Greenpeace Ship Arrives on Scene of Elgin Rig Gas Leak
A Greenpeace ship has sailed up to the exclusion zone surrounding the North Sea Elgin platform to examine any danger or damage caused by the week-long gas leak.
French-based Total has maintained that the leak does not pose a significant environmental threat. However, Greenpeace still wanted to measure any environmental impact related to the incident for themselves. The activist organization has sent out research vessel, Koenigin Juliana, from Germany. Their actions are based on their beliefs that oil companies often try to hide information concerning accidents.
Now just outside a 2-nautical-mile exclusion zone surrounding the platform, the ship’s crew has taken air and water samples. Greenpeace representatives did report seeing oil on the water, but Total reported that it was a gas condensate sheen and said it posed no threat to any marine wildlife. Reports from aboard the ship also describe a faint smell of gas in the air, and a definite multi-colored sheen.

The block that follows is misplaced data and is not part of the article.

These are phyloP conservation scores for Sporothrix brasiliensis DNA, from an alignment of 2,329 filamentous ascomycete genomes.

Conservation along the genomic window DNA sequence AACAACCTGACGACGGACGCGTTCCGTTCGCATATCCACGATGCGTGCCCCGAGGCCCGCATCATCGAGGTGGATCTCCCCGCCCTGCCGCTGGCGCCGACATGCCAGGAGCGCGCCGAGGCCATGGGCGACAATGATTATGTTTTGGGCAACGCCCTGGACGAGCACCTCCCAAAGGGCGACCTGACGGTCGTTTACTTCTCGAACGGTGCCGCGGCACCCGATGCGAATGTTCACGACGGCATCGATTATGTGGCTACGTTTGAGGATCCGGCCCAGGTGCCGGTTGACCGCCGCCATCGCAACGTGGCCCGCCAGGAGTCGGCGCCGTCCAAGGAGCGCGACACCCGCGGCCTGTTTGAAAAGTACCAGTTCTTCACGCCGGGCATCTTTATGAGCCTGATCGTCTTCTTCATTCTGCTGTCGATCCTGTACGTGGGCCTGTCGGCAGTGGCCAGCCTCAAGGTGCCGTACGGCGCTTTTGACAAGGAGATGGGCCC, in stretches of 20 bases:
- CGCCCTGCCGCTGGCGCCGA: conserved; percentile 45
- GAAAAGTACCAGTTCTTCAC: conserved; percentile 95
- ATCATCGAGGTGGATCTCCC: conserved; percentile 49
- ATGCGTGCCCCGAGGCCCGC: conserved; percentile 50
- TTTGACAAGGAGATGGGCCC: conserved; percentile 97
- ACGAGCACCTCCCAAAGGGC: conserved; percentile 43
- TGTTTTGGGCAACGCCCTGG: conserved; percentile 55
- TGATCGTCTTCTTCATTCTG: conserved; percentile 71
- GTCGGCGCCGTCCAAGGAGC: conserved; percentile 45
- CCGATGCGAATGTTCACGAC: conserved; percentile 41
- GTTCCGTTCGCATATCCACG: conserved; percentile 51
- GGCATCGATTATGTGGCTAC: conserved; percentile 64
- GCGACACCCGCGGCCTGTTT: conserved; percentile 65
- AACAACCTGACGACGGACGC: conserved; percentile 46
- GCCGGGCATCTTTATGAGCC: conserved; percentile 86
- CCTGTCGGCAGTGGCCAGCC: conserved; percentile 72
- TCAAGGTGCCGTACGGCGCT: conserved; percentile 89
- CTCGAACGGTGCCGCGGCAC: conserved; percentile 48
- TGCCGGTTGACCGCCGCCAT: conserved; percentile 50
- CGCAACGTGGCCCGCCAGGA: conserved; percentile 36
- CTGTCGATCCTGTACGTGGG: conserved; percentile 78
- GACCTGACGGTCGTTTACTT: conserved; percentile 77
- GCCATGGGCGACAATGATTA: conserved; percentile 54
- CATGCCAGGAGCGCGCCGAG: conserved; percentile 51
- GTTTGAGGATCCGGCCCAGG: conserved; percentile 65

Total presumes that the sheen will evaporate on its own, but have prepared a Hercules military transport plane to spray dispersant over the area’s waters around the rig if necessary. It is also waiting on British authorities’ advisement on whether it is safe to approach the rig.
The energy giant was in the process of assembling a crew to go on to the platform in the next couple of days, including outside experts from Texas-based firm Wild Well Control as well as Total staff. The company is preparing to drill two relief wells to stop the gas leak, in parallel with an operation to pump so-called heavy mud at high pressure into the stricken well.
Total and Shell have evacuated all personnel in the area due to safety concerns. The Elgin rig continues to leak an estimated 200,000 cubic meters of flammable gas each day.